The end of special counsel Robert Mueller's investigation clears the path for states to file charges against Donald Trump and those in his inner circle, one former FBI agent argued in a Washington Post column Friday.
Asha Rangappa wrote in her op-ed that it's unlikely Mueller himself is going to charge the president, Donald Trump Jr. or Jared Kushner — but "the end of the federal investigation into the 2016 campaign clears the path for criminal charges in multiple states."
Rangappa noted that early in Mueller's investigation, reports emerged that he was sharing information with New York's then-Attorney General Eric Schneiderman about Paul Manafort's money laundering — a move that suggested the state was looking at potential violations of both state and federal law.
The former FBI agent noted that the current New York AG has more recently sued the Trump Foundation over its "shocking pattern of illegality" regarding charitable funds and that the New Jersey AG subpoenaed the Trump inaugural committee for its financial records.
"Although these are both civil actions, they could reveal violations of state criminal laws concerning tax and financial fraud by members of the Trump campaign or Trump Organization," Rangappa wrote.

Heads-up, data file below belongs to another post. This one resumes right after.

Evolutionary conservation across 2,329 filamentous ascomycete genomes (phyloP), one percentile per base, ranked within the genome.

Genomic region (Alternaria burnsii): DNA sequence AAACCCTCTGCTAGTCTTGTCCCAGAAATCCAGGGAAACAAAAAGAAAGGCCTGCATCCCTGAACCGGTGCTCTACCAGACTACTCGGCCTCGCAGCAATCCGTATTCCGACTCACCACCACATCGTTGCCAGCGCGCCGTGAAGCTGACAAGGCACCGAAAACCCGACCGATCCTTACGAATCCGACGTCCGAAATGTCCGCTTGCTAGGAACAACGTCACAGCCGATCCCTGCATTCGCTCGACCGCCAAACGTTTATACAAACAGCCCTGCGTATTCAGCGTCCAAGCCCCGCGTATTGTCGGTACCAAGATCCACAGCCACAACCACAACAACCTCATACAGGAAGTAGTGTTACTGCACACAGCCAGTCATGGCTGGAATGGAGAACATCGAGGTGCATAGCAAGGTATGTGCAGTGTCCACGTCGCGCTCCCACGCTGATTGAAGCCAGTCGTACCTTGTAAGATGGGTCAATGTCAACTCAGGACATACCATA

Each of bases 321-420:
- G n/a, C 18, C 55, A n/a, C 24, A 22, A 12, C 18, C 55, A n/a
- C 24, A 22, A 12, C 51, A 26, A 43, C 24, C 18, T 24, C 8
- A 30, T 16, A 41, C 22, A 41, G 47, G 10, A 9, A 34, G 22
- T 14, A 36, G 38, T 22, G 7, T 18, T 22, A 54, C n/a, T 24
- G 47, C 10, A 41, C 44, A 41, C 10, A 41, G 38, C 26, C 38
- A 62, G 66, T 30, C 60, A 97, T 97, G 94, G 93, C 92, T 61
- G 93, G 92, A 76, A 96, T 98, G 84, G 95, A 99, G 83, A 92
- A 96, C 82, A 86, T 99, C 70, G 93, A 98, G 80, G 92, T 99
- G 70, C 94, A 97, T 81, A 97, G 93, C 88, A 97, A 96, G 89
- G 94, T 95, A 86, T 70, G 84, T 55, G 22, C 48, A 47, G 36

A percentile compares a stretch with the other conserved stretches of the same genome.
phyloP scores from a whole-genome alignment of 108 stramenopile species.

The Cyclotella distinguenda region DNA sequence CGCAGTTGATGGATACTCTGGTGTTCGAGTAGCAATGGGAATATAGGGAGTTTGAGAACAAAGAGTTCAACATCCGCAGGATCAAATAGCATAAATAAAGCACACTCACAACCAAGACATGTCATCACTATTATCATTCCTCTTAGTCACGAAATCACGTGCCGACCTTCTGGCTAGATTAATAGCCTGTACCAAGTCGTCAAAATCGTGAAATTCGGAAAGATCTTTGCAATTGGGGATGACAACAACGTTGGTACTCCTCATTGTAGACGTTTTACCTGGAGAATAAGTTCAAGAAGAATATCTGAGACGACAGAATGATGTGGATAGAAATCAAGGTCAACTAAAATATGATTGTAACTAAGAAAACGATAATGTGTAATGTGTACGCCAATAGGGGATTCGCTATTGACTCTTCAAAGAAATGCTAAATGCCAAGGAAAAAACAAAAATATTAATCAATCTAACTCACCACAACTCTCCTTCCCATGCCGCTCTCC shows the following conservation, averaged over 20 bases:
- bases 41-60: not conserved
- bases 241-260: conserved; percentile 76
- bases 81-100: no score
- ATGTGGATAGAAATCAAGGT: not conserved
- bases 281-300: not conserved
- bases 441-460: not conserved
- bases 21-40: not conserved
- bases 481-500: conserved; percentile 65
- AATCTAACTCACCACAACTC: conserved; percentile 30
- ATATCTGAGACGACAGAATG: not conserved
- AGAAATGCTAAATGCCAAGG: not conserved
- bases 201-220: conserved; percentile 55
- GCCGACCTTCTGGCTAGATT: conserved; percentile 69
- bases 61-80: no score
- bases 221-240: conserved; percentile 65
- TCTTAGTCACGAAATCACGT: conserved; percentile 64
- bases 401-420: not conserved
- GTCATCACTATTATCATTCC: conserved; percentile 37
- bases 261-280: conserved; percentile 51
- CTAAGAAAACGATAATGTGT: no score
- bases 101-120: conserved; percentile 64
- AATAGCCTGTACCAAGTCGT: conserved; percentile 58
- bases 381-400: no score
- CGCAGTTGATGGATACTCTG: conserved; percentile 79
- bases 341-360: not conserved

Rangappa noted that the "dual sovereignty" legal precedent, established in a 1959 Supreme Court case, posits that states and federal governments "represent and vindicate different interests, even when they charge the same crime — and as a result, dual state and federal prosecutions do not violate the U.S. Constitution’s double-jeopardy clause, which otherwise protects people from being prosecuted twice for the same offense."
States like New York responded to dual sovereignty, she added, by barring prosecutors from bringing the charges against someone if they were convicted of the same crime on the federal level.
Nevertheless, "once Mueller wraps up his investigation, the path will be clear for bringing state charges against people who have violated state law."
"This could be bad news for Trump," Rangappa wrote. "His pardon power cannot reach state crimes, so there is no get-out-of-jail-free card for people charged under state law. Because states do not answer to the Justice Department, no U.S. Attorney General, no matter how loyal, can put a stop to their investigations."
Most importantly, she added, is the fact that states are not restricted the same way as the federal government is by the DOJ's policy of not indicting a sitting president.
"There is nothing under current law that would prevent a state from charging Trump himself with a crime," Rangappa wrote. "Such an action would be unprecedented and inevitably result in a major constitutional showdown, but even the best-case scenario (for Trump) would be that prosecution gets deferred until he leaves office, which would still leave him cornered from a legal perspective and raise the likelihood of impeachment."